Objectives: The aim of this study was to explore the use of complementary and alternative medicine (CAM) therapies in patients with acne, psoriasis, or atopic eczema and the attitudes about CAM of these patients.
Design: This was a qualitative study, utilizing semistructured interviews and thematic analysis.
Setting: Patients were recruited from the practices of dermatologists and general practitioners in a noncapital Australian city.
Results: Twenty-six (26) interviews were conducted with patients with acne, 29 with psoriasis, and 7 with atopic eczema. Use of CAM therapies was common. Participants tended to value CAM over orthodox therapies because of their preference for natural approaches to their skin diseases and the perceived lesser potential for adverse effects of CAM therapies. Respondents with acne were more confident about the efficacy of CAM than were those with psoriasis or eczema. The resulting sense of control attenuated psychologic sequelae of acne. This was not apparent in psoriasis or eczema.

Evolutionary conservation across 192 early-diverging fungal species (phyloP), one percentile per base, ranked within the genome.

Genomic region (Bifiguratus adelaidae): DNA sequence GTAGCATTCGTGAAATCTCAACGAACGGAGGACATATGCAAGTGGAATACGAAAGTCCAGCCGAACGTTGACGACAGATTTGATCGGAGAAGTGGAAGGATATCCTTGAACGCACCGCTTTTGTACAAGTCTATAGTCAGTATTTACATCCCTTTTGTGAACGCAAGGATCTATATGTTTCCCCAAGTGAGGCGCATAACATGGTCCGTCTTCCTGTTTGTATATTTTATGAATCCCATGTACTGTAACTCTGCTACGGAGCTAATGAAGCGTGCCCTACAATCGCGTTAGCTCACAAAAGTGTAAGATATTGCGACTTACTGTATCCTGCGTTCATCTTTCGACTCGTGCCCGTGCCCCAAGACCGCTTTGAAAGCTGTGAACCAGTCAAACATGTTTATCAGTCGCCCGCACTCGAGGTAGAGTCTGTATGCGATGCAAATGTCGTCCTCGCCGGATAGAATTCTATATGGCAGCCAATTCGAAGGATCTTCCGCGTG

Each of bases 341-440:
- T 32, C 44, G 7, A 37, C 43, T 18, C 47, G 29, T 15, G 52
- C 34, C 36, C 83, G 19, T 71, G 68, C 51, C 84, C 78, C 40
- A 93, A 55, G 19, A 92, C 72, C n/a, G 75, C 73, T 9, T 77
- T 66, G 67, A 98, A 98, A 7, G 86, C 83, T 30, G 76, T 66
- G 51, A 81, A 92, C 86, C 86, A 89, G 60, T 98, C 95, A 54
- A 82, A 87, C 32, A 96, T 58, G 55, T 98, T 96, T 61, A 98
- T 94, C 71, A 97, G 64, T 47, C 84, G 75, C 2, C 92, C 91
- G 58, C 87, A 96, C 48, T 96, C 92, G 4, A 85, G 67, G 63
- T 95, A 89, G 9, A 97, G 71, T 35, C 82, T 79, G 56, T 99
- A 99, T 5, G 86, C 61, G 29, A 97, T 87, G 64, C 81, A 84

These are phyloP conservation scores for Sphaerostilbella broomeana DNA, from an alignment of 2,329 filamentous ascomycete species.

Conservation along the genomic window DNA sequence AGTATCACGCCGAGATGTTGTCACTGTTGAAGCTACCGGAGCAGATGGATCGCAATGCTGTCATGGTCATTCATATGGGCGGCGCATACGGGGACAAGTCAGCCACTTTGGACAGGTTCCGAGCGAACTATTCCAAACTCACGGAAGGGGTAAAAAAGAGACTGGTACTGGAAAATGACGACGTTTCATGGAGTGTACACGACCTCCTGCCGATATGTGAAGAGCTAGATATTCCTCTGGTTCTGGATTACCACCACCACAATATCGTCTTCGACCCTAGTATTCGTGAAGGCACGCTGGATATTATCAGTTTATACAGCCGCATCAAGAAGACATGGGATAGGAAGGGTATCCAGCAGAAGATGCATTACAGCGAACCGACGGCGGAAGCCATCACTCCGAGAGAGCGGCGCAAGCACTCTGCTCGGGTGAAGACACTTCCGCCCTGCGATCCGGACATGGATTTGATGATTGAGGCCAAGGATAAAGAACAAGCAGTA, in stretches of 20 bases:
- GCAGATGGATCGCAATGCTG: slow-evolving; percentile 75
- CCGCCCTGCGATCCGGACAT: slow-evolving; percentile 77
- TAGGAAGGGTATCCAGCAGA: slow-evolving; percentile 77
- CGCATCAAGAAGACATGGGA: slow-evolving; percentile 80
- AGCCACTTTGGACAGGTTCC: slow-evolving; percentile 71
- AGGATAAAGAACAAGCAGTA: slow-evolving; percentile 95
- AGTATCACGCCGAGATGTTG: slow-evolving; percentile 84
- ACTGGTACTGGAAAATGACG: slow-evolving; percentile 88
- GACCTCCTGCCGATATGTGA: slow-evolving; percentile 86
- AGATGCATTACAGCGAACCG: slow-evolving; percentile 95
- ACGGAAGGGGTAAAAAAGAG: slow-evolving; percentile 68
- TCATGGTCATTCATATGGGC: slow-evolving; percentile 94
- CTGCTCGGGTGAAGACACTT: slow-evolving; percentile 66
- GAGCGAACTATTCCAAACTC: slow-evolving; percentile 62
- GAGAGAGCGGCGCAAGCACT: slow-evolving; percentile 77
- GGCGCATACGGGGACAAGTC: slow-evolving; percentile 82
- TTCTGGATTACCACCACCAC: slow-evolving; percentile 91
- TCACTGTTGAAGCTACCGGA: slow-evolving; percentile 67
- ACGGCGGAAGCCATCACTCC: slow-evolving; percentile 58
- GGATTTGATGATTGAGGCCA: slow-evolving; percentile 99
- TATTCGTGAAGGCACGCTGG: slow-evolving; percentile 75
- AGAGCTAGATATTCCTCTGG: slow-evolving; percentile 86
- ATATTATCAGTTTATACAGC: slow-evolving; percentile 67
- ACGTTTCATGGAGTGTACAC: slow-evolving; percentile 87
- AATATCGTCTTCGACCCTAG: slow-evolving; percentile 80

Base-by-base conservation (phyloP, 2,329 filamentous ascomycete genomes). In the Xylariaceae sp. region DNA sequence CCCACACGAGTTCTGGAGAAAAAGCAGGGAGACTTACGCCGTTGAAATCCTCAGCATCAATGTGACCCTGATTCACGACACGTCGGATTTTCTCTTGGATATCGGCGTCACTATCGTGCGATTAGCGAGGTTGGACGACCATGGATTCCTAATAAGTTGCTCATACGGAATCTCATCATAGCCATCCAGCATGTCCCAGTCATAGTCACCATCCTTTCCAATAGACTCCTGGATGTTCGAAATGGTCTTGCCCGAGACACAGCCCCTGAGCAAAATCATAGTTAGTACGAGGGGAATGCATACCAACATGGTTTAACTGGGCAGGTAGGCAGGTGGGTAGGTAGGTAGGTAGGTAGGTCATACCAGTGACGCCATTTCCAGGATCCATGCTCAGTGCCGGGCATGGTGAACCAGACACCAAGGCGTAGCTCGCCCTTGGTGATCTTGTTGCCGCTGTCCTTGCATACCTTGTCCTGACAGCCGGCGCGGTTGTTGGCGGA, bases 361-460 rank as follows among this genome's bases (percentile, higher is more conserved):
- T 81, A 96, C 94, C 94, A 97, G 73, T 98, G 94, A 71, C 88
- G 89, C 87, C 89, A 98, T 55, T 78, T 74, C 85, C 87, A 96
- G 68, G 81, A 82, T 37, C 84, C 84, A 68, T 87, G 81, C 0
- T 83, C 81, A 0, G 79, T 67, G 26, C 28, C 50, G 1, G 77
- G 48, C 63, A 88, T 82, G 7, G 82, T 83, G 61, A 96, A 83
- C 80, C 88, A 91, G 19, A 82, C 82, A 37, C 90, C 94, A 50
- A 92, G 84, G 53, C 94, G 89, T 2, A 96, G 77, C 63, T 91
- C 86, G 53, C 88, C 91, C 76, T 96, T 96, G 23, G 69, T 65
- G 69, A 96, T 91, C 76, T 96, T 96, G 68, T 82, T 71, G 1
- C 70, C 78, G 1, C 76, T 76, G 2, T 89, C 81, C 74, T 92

Conclusions: Practitioners should be cognizant of the likely use of CAM and its implications (including the potential for attenuation of psychologic morbidity) in their patients who have skin diseases.